You might know of Tunisia, located just south of Italy on North Africa’s Mediterranean coast, from the negative press it’s been receiving recently due to political turmoil and instability. However, there’s a lot more to Tunisia than its political problems. Tunisia’s Mediterranean climate, ancient history and stunning beaches continue to attract tourists today.
Similarly to its North African and other Mediterranean neighbors, Tunisia has a history of invasions and foreign influences that have all impacted its people and history, including Arabs, Berbers, sub-Saharan Africans, Turks, Phoenicians, Greeks and Punic/Vandal tribes that came from northern Europe. The most common ethnic and cultural mixture in Tunisia is composed of Arab, Berber and sub-Saharan African elements. The last foreign invading power in Tunisia was the French, who have left an important linguistic as well as cultural influence on Tunisia. Tunisia’s French colonial past is very visible in everyday life.
French, along with Arabic, is an official language in Tunisia and is widely spoken. Tunisian cafÃ© culture is another example of the French legacy in Tunisia, with French-style cafes found all over the country.
After the nine-hour flight from the States with my family, it was a relief to finally be in Tunisia. As soon as we cleared customs and left Tunis’ “AÃ©roport International de Tunis-Carthage,” we were greeted by the scorching Mediterranean heat, one of the downsides of going to Tunisia in July. Our taxi driver took us to our hotel in the beachside town of “La Marsa”, located about 25 minutes outside of the Capital. On the way to the hotel, our taxi driver Abdul (a middle aged Tunisian man), explained to us how Tunisia’s political instability had taken a toll on tourism, and that a few years ago, Tunisia was a much more popular destination.
Although there was a nice stretch of sandy beach, the main highlight of staying in La Marsa was its proximity to popular attractions like Sidi Bou Said and Carthage. We spent our first full day in Tunisia exploring the charming seaside town of Sidi Bou Said, a quaint Mediterranean village named after a Sufi Saint. As soon as we arrived in Sidi Bou Said, aggressive shopkeepers began asking us where we were from and attempted to lure us into their stores that sold various Tunisian handicrafts such a ceramic goods and hookahs. Sidi Bou Said is stunning with its blue and white houses, flowers, palm trees, cobblestone streets and views of the Mediterranean sea. It had a real Greek island feel to it and resembled the whitewashed houses of Mykonos and Santorini. It was a pleasure getting lost in the windy streets of Sidi Bou Said, even though, when lunchtime came around, we had a hard time finding a restaurant that was open due to Ramadan (observed by Muslims all over the world as a month of fasting). Then, we decided to take a taxi to the neighboring town and we were able to find a traditional French cafÃ©.
The city of Tunis itself is not as impressive as the sights on the outskirts of the city. However, a trip to the souk (“market” in Arabic) was interesting, as the souk in Tunis is one of the oldest markets in the Arab world. The souk was full of interesting sights and scents, from baklava to hookahs to fake designer handbags. It’s not unusual to haggle and look for a bargain, because although aggressive, the shopkeepers tend to be flexible with their prices.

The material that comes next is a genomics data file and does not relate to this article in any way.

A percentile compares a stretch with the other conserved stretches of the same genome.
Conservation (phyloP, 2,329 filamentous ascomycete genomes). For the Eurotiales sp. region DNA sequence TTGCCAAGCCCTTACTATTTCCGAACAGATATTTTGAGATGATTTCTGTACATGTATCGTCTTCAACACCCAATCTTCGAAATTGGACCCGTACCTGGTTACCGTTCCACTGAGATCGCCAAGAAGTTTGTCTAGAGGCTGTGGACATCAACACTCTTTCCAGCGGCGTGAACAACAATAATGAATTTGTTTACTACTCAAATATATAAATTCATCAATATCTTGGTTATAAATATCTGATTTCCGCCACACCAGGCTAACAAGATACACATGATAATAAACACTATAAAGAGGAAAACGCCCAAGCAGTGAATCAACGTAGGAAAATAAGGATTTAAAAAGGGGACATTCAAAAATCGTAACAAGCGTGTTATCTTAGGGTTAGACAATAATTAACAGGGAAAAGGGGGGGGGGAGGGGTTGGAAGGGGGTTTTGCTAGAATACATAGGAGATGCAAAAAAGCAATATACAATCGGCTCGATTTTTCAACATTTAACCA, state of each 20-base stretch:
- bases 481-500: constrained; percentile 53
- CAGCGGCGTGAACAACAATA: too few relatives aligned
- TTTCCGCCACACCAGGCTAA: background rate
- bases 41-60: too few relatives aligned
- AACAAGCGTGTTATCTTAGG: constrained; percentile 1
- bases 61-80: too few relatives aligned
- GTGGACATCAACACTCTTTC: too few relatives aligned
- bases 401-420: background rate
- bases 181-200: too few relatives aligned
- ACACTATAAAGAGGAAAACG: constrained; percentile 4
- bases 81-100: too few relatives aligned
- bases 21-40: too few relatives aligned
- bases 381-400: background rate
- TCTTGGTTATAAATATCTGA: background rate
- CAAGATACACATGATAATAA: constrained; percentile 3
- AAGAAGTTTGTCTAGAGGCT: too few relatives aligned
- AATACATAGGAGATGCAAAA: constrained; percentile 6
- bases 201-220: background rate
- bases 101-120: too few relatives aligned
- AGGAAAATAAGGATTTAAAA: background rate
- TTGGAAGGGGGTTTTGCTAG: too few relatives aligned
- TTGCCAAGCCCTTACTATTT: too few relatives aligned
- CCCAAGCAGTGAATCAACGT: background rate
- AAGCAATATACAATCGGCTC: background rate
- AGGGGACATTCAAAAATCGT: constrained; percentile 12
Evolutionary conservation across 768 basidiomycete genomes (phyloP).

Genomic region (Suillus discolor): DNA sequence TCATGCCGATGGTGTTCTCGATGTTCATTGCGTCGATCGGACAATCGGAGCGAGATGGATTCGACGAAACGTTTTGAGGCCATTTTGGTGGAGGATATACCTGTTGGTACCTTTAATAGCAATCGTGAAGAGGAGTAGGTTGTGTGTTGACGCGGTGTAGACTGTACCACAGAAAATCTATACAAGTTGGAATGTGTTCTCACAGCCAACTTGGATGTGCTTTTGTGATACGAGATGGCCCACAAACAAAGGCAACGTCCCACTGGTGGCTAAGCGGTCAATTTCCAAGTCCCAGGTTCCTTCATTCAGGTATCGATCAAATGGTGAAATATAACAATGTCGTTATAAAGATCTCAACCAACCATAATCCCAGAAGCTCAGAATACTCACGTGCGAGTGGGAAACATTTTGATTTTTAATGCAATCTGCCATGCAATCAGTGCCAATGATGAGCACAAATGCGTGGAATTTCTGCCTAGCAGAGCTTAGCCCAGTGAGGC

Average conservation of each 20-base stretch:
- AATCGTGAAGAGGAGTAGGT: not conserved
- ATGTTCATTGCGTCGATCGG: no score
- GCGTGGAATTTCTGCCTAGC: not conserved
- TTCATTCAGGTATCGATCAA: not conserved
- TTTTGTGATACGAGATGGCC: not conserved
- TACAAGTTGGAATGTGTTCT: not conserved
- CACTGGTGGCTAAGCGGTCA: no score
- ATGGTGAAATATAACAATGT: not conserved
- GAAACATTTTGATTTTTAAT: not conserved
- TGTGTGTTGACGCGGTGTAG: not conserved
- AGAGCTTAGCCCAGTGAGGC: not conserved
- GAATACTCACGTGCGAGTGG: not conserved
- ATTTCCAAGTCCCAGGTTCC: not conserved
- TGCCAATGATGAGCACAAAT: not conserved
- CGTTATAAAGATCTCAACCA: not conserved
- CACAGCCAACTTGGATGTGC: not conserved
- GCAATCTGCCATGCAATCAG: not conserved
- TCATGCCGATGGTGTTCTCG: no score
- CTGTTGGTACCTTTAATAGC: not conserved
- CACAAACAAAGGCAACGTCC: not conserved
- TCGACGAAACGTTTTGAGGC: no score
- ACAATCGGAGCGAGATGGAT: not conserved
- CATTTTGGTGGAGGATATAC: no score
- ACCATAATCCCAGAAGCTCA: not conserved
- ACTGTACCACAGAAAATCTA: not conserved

After exploring the medina and souk in the old part of Tunis, we went to learn more about Tunisian history at the Bardo Museum. I found the Bardo Museum to be fascinating; it had a complete exhibit of Roman statues and remains of Roman ruins in Tunisia that have been preserved, as well as artifacts from the Ottoman period.
The highlight of my trip to Tunisia was definitely our visit to the ancient city of Carthage. The Phoenicians (who came from what is present day Lebanon) established Carthage. Home to the famous “Hannibal” who served as its general, Carthage was an important economic and political powerhouse in the Mediterranean, and the inhabitants of Carthage had constant interaction with the Romans and Greeks.
Carthage, located on a cliff looking over the Mediterranean Sea, is an archeological site comprised of the ruins of ancient baths, a Roman amphitheater and various statues. Next to the archeological site there is a museum, which explains more about the history of Carthage. Learning about the history of Carthage helped me appreciate Carthage much more, and the museum had several maps, artifacts and artwork of the ancient inhabitants of the city.
It’s sometimes difficult to believe that such a small country was home to so many ancient civilizations and has contributed so much to the history of the Mediterranean world.
Tunisian people are faced with a constant battle between traditional and conservative Islamic values alongside the more liberal Tunisian culture present in the country. I remember leaving my hotel at three a.m. for our five a.m. flight to Rome and seeing men and women drinking alcohol and smoking at cafes and small stalls along the streets, as the rules of Ramadan allow eating during “the night”. Tunisia itself is a paradox between liberalism and conservatism, something that parallels its fascinating crossroads between Europe, The Mediterranean, Africa and the Middle East. Its rich history and fascinating culture make it a must on any adventurous traveler’s list.
– By Sergio Dhillon
Photo by Sergio Dhillon